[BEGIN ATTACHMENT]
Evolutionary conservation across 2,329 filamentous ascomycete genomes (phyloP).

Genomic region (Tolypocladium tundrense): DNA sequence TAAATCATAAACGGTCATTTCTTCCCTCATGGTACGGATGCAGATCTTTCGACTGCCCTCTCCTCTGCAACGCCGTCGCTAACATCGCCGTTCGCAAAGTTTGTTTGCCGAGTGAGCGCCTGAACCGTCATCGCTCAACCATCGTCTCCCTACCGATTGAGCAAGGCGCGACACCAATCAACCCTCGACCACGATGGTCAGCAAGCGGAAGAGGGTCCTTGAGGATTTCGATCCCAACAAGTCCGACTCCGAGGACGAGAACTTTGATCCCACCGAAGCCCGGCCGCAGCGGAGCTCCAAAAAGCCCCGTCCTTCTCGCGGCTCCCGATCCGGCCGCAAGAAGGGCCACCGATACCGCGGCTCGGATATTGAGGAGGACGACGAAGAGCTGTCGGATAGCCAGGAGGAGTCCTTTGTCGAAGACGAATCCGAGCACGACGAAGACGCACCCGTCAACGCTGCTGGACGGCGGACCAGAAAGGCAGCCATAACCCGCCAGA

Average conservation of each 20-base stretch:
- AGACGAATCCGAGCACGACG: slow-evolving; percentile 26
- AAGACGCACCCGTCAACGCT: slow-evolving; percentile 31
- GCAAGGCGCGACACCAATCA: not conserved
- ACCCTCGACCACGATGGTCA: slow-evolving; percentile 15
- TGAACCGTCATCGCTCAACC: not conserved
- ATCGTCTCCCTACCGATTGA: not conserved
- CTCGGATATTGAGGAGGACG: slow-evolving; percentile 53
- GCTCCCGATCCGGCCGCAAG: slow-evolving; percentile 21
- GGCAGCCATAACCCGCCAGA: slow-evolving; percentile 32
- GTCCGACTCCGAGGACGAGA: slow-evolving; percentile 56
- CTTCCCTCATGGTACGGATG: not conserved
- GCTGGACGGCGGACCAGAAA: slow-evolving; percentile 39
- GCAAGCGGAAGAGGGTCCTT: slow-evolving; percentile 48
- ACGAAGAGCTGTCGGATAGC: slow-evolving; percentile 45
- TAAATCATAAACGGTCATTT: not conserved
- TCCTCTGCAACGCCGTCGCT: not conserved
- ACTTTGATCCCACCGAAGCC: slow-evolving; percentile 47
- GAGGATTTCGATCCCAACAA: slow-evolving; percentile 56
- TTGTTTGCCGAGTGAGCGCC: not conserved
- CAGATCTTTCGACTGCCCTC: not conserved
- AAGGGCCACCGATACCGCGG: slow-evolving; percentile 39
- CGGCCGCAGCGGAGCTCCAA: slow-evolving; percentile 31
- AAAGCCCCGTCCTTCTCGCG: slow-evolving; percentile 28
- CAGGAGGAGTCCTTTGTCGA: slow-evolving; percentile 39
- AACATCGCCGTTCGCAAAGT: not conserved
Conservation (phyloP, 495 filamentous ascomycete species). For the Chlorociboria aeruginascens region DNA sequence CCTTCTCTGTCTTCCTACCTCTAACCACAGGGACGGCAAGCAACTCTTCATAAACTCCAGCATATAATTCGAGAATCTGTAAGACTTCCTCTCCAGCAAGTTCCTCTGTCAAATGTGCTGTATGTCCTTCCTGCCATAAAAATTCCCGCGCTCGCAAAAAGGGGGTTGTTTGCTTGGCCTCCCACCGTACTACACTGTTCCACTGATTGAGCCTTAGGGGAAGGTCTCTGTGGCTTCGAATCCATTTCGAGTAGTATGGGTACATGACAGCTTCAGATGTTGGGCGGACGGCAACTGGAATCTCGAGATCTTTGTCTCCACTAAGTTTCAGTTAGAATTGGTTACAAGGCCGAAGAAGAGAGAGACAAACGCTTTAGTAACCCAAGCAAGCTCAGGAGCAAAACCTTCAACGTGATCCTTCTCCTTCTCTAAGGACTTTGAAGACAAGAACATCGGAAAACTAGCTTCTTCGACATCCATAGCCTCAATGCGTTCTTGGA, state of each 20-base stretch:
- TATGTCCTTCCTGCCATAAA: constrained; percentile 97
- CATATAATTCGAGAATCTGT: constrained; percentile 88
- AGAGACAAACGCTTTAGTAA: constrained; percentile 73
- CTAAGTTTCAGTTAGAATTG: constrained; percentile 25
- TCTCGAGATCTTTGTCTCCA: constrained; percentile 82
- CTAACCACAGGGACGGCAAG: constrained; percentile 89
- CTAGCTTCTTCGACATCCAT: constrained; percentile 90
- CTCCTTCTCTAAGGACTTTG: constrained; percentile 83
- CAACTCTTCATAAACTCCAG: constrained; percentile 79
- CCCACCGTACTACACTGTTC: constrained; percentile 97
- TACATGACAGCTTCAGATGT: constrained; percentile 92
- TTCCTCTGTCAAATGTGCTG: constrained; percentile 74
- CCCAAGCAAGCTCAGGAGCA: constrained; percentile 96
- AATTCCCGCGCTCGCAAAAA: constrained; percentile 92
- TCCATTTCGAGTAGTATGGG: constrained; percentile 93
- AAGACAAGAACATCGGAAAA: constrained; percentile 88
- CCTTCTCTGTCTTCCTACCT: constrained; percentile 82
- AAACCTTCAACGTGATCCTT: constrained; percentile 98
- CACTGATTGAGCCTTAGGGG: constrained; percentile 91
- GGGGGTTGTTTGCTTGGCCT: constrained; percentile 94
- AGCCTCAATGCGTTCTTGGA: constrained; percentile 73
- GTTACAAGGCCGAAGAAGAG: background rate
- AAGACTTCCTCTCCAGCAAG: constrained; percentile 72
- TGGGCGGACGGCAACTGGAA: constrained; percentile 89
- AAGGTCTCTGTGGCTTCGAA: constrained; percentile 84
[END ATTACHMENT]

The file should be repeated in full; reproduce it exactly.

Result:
Evolutionary conservation across 2,329 filamentous ascomycete genomes (phyloP).

Genomic region (Tolypocladium tundrense): DNA sequence TAAATCATAAACGGTCATTTCTTCCCTCATGGTACGGATGCAGATCTTTCGACTGCCCTCTCCTCTGCAACGCCGTCGCTAACATCGCCGTTCGCAAAGTTTGTTTGCCGAGTGAGCGCCTGAACCGTCATCGCTCAACCATCGTCTCCCTACCGATTGAGCAAGGCGCGACACCAATCAACCCTCGACCACGATGGTCAGCAAGCGGAAGAGGGTCCTTGAGGATTTCGATCCCAACAAGTCCGACTCCGAGGACGAGAACTTTGATCCCACCGAAGCCCGGCCGCAGCGGAGCTCCAAAAAGCCCCGTCCTTCTCGCGGCTCCCGATCCGGCCGCAAGAAGGGCCACCGATACCGCGGCTCGGATATTGAGGAGGACGACGAAGAGCTGTCGGATAGCCAGGAGGAGTCCTTTGTCGAAGACGAATCCGAGCACGACGAAGACGCACCCGTCAACGCTGCTGGACGGCGGACCAGAAAGGCAGCCATAACCCGCCAGA

Average conservation of each 20-base stretch:
- AGACGAATCCGAGCACGACG: slow-evolving; percentile 26
- AAGACGCACCCGTCAACGCT: slow-evolving; percentile 31
- GCAAGGCGCGACACCAATCA: not conserved
- ACCCTCGACCACGATGGTCA: slow-evolving; percentile 15
- TGAACCGTCATCGCTCAACC: not conserved
- ATCGTCTCCCTACCGATTGA: not conserved
- CTCGGATATTGAGGAGGACG: slow-evolving; percentile 53
- GCTCCCGATCCGGCCGCAAG: slow-evolving; percentile 21
- GGCAGCCATAACCCGCCAGA: slow-evolving; percentile 32
- GTCCGACTCCGAGGACGAGA: slow-evolving; percentile 56
- CTTCCCTCATGGTACGGATG: not conserved
- GCTGGACGGCGGACCAGAAA: slow-evolving; percentile 39
- GCAAGCGGAAGAGGGTCCTT: slow-evolving; percentile 48
- ACGAAGAGCTGTCGGATAGC: slow-evolving; percentile 45
- TAAATCATAAACGGTCATTT: not conserved
- TCCTCTGCAACGCCGTCGCT: not conserved
- ACTTTGATCCCACCGAAGCC: slow-evolving; percentile 47
- GAGGATTTCGATCCCAACAA: slow-evolving; percentile 56
- TTGTTTGCCGAGTGAGCGCC: not conserved
- CAGATCTTTCGACTGCCCTC: not conserved
- AAGGGCCACCGATACCGCGG: slow-evolving; percentile 39
- CGGCCGCAGCGGAGCTCCAA: slow-evolving; percentile 31
- AAAGCCCCGTCCTTCTCGCG: slow-evolving; percentile 28
- CAGGAGGAGTCCTTTGTCGA: slow-evolving; percentile 39
- AACATCGCCGTTCGCAAAGT: not conserved
Conservation (phyloP, 495 filamentous ascomycete species). For the Chlorociboria aeruginascens region DNA sequence CCTTCTCTGTCTTCCTACCTCTAACCACAGGGACGGCAAGCAACTCTTCATAAACTCCAGCATATAATTCGAGAATCTGTAAGACTTCCTCTCCAGCAAGTTCCTCTGTCAAATGTGCTGTATGTCCTTCCTGCCATAAAAATTCCCGCGCTCGCAAAAAGGGGGTTGTTTGCTTGGCCTCCCACCGTACTACACTGTTCCACTGATTGAGCCTTAGGGGAAGGTCTCTGTGGCTTCGAATCCATTTCGAGTAGTATGGGTACATGACAGCTTCAGATGTTGGGCGGACGGCAACTGGAATCTCGAGATCTTTGTCTCCACTAAGTTTCAGTTAGAATTGGTTACAAGGCCGAAGAAGAGAGAGACAAACGCTTTAGTAACCCAAGCAAGCTCAGGAGCAAAACCTTCAACGTGATCCTTCTCCTTCTCTAAGGACTTTGAAGACAAGAACATCGGAAAACTAGCTTCTTCGACATCCATAGCCTCAATGCGTTCTTGGA, state of each 20-base stretch:
- TATGTCCTTCCTGCCATAAA: constrained; percentile 97
- CATATAATTCGAGAATCTGT: constrained; percentile 88
- AGAGACAAACGCTTTAGTAA: constrained; percentile 73
- CTAAGTTTCAGTTAGAATTG: constrained; percentile 25
- TCTCGAGATCTTTGTCTCCA: constrained; percentile 82
- CTAACCACAGGGACGGCAAG: constrained; percentile 89
- CTAGCTTCTTCGACATCCAT: constrained; percentile 90
- CTCCTTCTCTAAGGACTTTG: constrained; percentile 83
- CAACTCTTCATAAACTCCAG: constrained; percentile 79
- CCCACCGTACTACACTGTTC: constrained; percentile 97
- TACATGACAGCTTCAGATGT: constrained; percentile 92
- TTCCTCTGTCAAATGTGCTG: constrained; percentile 74
- CCCAAGCAAGCTCAGGAGCA: constrained; percentile 96
- AATTCCCGCGCTCGCAAAAA: constrained; percentile 92
- TCCATTTCGAGTAGTATGGG: constrained; percentile 93
- AAGACAAGAACATCGGAAAA: constrained; percentile 88
- CCTTCTCTGTCTTCCTACCT: constrained; percentile 82
- AAACCTTCAACGTGATCCTT: constrained; percentile 98
- CACTGATTGAGCCTTAGGGG: constrained; percentile 91
- GGGGGTTGTTTGCTTGGCCT: constrained; percentile 94
- AGCCTCAATGCGTTCTTGGA: constrained; percentile 73
- GTTACAAGGCCGAAGAAGAG: background rate
- AAGACTTCCTCTCCAGCAAG: constrained; percentile 72
- TGGGCGGACGGCAACTGGAA: constrained; percentile 89
- AAGGTCTCTGTGGCTTCGAA: constrained; percentile 84